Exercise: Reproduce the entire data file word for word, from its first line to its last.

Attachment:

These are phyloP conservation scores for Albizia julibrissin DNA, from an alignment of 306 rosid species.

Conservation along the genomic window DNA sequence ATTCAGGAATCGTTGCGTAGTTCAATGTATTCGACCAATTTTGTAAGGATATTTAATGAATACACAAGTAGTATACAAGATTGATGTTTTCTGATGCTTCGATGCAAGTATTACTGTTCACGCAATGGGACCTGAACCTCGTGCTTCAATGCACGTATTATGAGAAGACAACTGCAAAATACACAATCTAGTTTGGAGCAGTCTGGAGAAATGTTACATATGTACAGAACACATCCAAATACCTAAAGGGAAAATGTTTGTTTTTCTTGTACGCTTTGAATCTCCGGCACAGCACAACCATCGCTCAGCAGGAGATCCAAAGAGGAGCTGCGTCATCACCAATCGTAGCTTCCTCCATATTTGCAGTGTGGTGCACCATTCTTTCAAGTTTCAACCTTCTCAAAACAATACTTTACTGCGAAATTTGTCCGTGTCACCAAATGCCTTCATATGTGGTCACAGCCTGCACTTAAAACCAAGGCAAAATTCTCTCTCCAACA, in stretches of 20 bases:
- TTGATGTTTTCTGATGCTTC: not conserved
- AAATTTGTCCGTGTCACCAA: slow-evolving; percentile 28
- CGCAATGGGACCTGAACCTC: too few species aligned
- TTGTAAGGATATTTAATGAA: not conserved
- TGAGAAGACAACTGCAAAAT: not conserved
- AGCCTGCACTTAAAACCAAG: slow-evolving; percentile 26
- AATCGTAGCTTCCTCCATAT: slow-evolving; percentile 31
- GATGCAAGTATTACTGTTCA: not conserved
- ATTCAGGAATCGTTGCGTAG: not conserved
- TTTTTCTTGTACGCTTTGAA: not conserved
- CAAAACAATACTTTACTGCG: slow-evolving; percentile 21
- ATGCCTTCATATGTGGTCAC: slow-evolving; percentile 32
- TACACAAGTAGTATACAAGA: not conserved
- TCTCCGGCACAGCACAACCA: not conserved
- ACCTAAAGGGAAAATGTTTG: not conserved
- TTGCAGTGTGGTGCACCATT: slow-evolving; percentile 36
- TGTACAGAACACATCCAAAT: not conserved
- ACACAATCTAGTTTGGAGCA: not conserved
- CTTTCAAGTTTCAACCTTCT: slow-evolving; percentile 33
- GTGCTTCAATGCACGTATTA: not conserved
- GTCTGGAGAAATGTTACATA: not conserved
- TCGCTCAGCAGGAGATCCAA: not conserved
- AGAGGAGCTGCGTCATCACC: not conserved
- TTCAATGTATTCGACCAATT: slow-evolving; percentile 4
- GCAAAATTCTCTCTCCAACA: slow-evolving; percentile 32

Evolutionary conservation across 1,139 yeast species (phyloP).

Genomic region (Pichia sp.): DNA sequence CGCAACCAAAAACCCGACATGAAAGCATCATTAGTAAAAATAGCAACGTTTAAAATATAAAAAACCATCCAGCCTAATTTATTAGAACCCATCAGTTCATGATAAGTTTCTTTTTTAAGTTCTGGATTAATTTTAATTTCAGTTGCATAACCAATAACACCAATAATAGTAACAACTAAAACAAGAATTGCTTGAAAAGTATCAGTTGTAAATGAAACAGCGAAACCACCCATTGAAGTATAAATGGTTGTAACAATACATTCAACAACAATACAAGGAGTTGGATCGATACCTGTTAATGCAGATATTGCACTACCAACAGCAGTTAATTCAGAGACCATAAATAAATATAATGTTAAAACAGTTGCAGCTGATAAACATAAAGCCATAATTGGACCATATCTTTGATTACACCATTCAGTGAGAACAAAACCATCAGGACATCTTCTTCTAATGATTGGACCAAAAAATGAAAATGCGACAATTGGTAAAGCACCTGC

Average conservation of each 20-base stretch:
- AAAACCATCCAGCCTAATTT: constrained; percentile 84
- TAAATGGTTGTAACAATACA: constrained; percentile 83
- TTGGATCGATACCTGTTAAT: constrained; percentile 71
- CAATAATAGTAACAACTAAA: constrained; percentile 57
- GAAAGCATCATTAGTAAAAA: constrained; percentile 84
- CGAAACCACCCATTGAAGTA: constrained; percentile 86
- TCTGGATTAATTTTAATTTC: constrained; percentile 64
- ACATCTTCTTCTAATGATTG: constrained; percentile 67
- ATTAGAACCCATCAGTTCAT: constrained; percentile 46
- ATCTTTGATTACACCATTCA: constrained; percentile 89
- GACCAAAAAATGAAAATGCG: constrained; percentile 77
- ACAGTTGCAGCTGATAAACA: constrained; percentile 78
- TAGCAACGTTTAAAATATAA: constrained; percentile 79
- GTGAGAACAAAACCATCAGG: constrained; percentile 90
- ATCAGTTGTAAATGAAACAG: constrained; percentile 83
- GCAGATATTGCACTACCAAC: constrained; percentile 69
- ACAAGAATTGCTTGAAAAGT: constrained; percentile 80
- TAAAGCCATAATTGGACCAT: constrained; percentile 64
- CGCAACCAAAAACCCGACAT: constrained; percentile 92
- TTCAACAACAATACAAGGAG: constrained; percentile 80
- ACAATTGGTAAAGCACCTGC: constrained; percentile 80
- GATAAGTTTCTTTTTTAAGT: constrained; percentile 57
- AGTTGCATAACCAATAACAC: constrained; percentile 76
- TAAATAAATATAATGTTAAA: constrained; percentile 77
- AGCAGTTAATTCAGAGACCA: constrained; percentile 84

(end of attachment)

These are phyloP conservation scores for Albizia julibrissin DNA, from an alignment of 306 rosid species.

Conservation along the genomic window DNA sequence ATTCAGGAATCGTTGCGTAGTTCAATGTATTCGACCAATTTTGTAAGGATATTTAATGAATACACAAGTAGTATACAAGATTGATGTTTTCTGATGCTTCGATGCAAGTATTACTGTTCACGCAATGGGACCTGAACCTCGTGCTTCAATGCACGTATTATGAGAAGACAACTGCAAAATACACAATCTAGTTTGGAGCAGTCTGGAGAAATGTTACATATGTACAGAACACATCCAAATACCTAAAGGGAAAATGTTTGTTTTTCTTGTACGCTTTGAATCTCCGGCACAGCACAACCATCGCTCAGCAGGAGATCCAAAGAGGAGCTGCGTCATCACCAATCGTAGCTTCCTCCATATTTGCAGTGTGGTGCACCATTCTTTCAAGTTTCAACCTTCTCAAAACAATACTTTACTGCGAAATTTGTCCGTGTCACCAAATGCCTTCATATGTGGTCACAGCCTGCACTTAAAACCAAGGCAAAATTCTCTCTCCAACA, in stretches of 20 bases:
- TTGATGTTTTCTGATGCTTC: not conserved
- AAATTTGTCCGTGTCACCAA: slow-evolving; percentile 28
- CGCAATGGGACCTGAACCTC: too few species aligned
- TTGTAAGGATATTTAATGAA: not conserved
- TGAGAAGACAACTGCAAAAT: not conserved
- AGCCTGCACTTAAAACCAAG: slow-evolving; percentile 26
- AATCGTAGCTTCCTCCATAT: slow-evolving; percentile 31
- GATGCAAGTATTACTGTTCA: not conserved
- ATTCAGGAATCGTTGCGTAG: not conserved
- TTTTTCTTGTACGCTTTGAA: not conserved
- CAAAACAATACTTTACTGCG: slow-evolving; percentile 21
- ATGCCTTCATATGTGGTCAC: slow-evolving; percentile 32
- TACACAAGTAGTATACAAGA: not conserved
- TCTCCGGCACAGCACAACCA: not conserved
- ACCTAAAGGGAAAATGTTTG: not conserved
- TTGCAGTGTGGTGCACCATT: slow-evolving; percentile 36
- TGTACAGAACACATCCAAAT: not conserved
- ACACAATCTAGTTTGGAGCA: not conserved
- CTTTCAAGTTTCAACCTTCT: slow-evolving; percentile 33
- GTGCTTCAATGCACGTATTA: not conserved
- GTCTGGAGAAATGTTACATA: not conserved
- TCGCTCAGCAGGAGATCCAA: not conserved
- AGAGGAGCTGCGTCATCACC: not conserved
- TTCAATGTATTCGACCAATT: slow-evolving; percentile 4
- GCAAAATTCTCTCTCCAACA: slow-evolving; percentile 32

Evolutionary conservation across 1,139 yeast species (phyloP).

Genomic region (Pichia sp.): DNA sequence CGCAACCAAAAACCCGACATGAAAGCATCATTAGTAAAAATAGCAACGTTTAAAATATAAAAAACCATCCAGCCTAATTTATTAGAACCCATCAGTTCATGATAAGTTTCTTTTTTAAGTTCTGGATTAATTTTAATTTCAGTTGCATAACCAATAACACCAATAATAGTAACAACTAAAACAAGAATTGCTTGAAAAGTATCAGTTGTAAATGAAACAGCGAAACCACCCATTGAAGTATAAATGGTTGTAACAATACATTCAACAACAATACAAGGAGTTGGATCGATACCTGTTAATGCAGATATTGCACTACCAACAGCAGTTAATTCAGAGACCATAAATAAATATAATGTTAAAACAGTTGCAGCTGATAAACATAAAGCCATAATTGGACCATATCTTTGATTACACCATTCAGTGAGAACAAAACCATCAGGACATCTTCTTCTAATGATTGGACCAAAAAATGAAAATGCGACAATTGGTAAAGCACCTGC

Average conservation of each 20-base stretch:
- AAAACCATCCAGCCTAATTT: constrained; percentile 84
- TAAATGGTTGTAACAATACA: constrained; percentile 83
- TTGGATCGATACCTGTTAAT: constrained; percentile 71
- CAATAATAGTAACAACTAAA: constrained; percentile 57
- GAAAGCATCATTAGTAAAAA: constrained; percentile 84
- CGAAACCACCCATTGAAGTA: constrained; percentile 86
- TCTGGATTAATTTTAATTTC: constrained; percentile 64
- ACATCTTCTTCTAATGATTG: constrained; percentile 67
- ATTAGAACCCATCAGTTCAT: constrained; percentile 46
- ATCTTTGATTACACCATTCA: constrained; percentile 89
- GACCAAAAAATGAAAATGCG: constrained; percentile 77
- ACAGTTGCAGCTGATAAACA: constrained; percentile 78
- TAGCAACGTTTAAAATATAA: constrained; percentile 79
- GTGAGAACAAAACCATCAGG: constrained; percentile 90
- ATCAGTTGTAAATGAAACAG: constrained; percentile 83
- GCAGATATTGCACTACCAAC: constrained; percentile 69
- ACAAGAATTGCTTGAAAAGT: constrained; percentile 80
- TAAAGCCATAATTGGACCAT: constrained; percentile 64
- CGCAACCAAAAACCCGACAT: constrained; percentile 92
- TTCAACAACAATACAAGGAG: constrained; percentile 80
- ACAATTGGTAAAGCACCTGC: constrained; percentile 80
- GATAAGTTTCTTTTTTAAGT: constrained; percentile 57
- AGTTGCATAACCAATAACAC: constrained; percentile 76
- TAAATAAATATAATGTTAAA: constrained; percentile 77
- AGCAGTTAATTCAGAGACCA: constrained; percentile 84